A springtime drive typically involves Bluebonnets on the roadside, but this year is a different story.
Damon Waitt, senior botanist at the Lady Bird Johnson Wildflower Center, explained why.
"We did have an extended winter which seems to have delayed things about a week" Waitt said.
2014 has been a very dry year, but this year's wildflower crop received a boost from last year's showers.
"The fall rainfall, which is always important, was at or slightly below average for the state and that's for the wildflowers to germinate," Waitt said.
If you can't wait for Bluebonnets to come to the Big Country, you can go to them.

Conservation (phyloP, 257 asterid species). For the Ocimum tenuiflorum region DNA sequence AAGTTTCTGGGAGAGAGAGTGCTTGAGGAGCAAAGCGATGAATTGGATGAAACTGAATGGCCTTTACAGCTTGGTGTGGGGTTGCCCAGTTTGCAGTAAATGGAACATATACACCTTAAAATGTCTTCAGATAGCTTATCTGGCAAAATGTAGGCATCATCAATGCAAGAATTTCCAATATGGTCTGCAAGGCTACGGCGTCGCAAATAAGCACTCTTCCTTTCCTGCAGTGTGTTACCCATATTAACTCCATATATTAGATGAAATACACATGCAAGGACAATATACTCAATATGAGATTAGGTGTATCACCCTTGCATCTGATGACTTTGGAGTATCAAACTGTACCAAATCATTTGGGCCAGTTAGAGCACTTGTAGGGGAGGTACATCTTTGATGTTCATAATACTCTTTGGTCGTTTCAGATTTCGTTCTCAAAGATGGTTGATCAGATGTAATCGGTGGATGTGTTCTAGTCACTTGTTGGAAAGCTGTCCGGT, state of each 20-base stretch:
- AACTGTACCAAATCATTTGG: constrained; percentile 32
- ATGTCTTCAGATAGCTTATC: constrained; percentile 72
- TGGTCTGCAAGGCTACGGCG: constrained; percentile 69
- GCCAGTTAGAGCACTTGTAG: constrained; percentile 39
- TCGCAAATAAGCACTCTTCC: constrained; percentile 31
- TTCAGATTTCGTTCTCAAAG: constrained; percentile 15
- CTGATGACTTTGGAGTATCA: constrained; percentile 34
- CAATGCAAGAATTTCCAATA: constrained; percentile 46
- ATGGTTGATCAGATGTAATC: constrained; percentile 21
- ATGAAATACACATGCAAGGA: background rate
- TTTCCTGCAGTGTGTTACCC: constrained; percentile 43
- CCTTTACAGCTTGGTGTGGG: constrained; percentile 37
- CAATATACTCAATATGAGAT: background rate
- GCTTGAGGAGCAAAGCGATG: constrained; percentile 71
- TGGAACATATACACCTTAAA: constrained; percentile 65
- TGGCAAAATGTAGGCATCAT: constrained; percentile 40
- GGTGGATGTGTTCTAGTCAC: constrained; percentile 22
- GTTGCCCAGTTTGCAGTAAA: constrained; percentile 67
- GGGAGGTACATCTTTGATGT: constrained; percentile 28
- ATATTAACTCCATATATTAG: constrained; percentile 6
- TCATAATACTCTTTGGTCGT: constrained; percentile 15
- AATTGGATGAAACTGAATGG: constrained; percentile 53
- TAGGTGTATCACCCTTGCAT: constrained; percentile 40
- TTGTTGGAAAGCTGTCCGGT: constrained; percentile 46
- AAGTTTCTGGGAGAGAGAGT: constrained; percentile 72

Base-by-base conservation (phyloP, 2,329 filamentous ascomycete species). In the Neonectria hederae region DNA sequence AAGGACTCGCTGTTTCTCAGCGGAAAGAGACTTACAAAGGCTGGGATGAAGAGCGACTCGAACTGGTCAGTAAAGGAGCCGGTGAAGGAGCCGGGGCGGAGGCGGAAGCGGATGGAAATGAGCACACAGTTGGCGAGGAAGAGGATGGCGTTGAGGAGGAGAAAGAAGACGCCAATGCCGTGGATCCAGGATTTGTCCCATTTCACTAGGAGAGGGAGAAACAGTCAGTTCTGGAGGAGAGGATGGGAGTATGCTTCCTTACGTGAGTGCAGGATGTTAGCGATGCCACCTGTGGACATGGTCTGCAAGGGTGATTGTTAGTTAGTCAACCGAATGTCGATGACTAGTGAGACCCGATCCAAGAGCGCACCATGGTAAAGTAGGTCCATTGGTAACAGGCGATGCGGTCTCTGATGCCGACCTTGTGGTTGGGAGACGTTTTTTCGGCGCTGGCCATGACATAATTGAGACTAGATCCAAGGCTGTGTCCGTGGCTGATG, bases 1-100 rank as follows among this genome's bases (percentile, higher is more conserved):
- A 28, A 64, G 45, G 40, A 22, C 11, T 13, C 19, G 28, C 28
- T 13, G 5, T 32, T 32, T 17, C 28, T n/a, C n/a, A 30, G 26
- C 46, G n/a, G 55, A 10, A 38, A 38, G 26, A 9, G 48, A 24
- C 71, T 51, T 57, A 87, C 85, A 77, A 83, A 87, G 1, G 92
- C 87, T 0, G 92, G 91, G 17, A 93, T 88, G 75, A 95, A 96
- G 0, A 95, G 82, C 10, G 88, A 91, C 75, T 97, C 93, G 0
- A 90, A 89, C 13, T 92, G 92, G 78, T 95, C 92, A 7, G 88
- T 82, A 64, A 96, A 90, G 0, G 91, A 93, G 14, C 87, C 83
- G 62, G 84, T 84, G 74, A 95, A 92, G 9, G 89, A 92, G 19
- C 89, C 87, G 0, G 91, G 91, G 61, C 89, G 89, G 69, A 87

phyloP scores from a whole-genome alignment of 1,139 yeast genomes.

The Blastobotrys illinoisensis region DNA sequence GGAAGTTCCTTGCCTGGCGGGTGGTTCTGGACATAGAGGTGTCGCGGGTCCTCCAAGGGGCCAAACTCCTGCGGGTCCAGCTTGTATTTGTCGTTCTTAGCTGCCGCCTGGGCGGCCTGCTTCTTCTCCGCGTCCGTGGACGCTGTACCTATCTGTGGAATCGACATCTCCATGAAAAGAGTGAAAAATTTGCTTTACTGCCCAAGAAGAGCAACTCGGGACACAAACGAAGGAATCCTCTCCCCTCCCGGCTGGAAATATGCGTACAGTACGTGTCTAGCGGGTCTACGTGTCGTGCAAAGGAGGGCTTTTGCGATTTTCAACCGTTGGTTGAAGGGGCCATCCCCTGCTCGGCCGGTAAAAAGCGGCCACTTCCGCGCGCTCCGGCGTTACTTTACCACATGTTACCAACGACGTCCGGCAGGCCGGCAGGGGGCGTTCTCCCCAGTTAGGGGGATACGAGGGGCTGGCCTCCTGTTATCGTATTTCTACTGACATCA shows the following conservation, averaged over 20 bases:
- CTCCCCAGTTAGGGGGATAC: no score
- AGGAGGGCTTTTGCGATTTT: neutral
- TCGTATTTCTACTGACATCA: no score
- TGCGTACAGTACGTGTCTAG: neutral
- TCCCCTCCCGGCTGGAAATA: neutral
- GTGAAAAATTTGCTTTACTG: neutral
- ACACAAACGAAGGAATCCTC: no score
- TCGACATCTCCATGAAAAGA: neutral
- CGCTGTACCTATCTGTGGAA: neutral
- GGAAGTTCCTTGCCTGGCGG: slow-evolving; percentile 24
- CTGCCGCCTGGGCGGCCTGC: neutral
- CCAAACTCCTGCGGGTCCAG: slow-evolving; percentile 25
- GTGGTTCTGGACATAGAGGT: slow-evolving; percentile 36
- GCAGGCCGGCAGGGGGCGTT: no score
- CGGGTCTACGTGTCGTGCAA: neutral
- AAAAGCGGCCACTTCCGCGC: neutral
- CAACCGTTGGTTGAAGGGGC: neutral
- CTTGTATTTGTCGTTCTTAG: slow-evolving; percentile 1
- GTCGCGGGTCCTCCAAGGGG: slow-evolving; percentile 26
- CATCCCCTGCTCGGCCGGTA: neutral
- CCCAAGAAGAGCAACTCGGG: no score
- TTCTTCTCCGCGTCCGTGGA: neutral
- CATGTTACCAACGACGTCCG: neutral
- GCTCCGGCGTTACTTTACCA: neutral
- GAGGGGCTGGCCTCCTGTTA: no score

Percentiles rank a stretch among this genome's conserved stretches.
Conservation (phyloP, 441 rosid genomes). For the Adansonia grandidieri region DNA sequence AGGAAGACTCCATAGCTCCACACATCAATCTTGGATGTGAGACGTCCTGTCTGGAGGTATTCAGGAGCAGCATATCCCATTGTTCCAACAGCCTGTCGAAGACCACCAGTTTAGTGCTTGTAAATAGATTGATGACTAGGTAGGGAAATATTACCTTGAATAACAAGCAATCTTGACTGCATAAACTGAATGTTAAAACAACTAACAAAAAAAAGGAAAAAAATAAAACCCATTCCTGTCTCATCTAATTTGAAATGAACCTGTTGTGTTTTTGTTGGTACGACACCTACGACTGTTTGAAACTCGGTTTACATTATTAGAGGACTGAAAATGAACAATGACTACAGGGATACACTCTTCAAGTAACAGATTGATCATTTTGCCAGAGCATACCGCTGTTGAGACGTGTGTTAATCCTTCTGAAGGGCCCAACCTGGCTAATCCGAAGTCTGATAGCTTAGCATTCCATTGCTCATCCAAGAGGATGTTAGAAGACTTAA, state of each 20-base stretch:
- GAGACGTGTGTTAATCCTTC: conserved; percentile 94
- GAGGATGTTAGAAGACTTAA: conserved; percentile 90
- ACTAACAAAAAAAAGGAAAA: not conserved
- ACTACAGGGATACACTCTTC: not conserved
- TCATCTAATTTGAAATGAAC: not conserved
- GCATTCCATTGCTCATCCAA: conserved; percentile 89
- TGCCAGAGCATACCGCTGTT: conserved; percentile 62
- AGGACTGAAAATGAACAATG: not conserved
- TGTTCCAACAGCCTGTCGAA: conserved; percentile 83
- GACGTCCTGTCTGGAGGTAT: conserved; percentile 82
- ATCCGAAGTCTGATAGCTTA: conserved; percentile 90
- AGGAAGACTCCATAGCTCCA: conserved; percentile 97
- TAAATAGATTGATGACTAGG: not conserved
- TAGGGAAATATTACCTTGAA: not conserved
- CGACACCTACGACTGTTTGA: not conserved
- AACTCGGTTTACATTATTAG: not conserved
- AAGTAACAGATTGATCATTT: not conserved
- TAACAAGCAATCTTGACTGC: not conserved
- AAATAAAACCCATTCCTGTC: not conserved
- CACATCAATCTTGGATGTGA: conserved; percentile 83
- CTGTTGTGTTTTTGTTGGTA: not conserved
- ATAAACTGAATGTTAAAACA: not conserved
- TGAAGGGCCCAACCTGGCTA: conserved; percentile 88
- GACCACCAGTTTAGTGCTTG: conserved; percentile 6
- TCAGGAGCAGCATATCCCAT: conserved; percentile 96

Central Texas is seeing a surge in Bluebonnet blooms, especially around Bastrop, Austin and Elgin.
"There's still some really nice drives in Fredericksburg and that area," Waitt said.
With a little more time, though, along with some moisture, Bluebonnets will begin to sprout up closer to home.
You can also visit the Texas Department of Transportation's site for maps like this http://maps.dot.state.tx.us/flora/
Safety is also important when admiring our state flower.
If you're going to check them out on the roadside, stay on the shoulder and never cross a busy highway.
Also, don't dig up or destroy the flowers.
Finally, watch out for fire ants and rattlesnakes who make their homes in the Bluebonnet patches.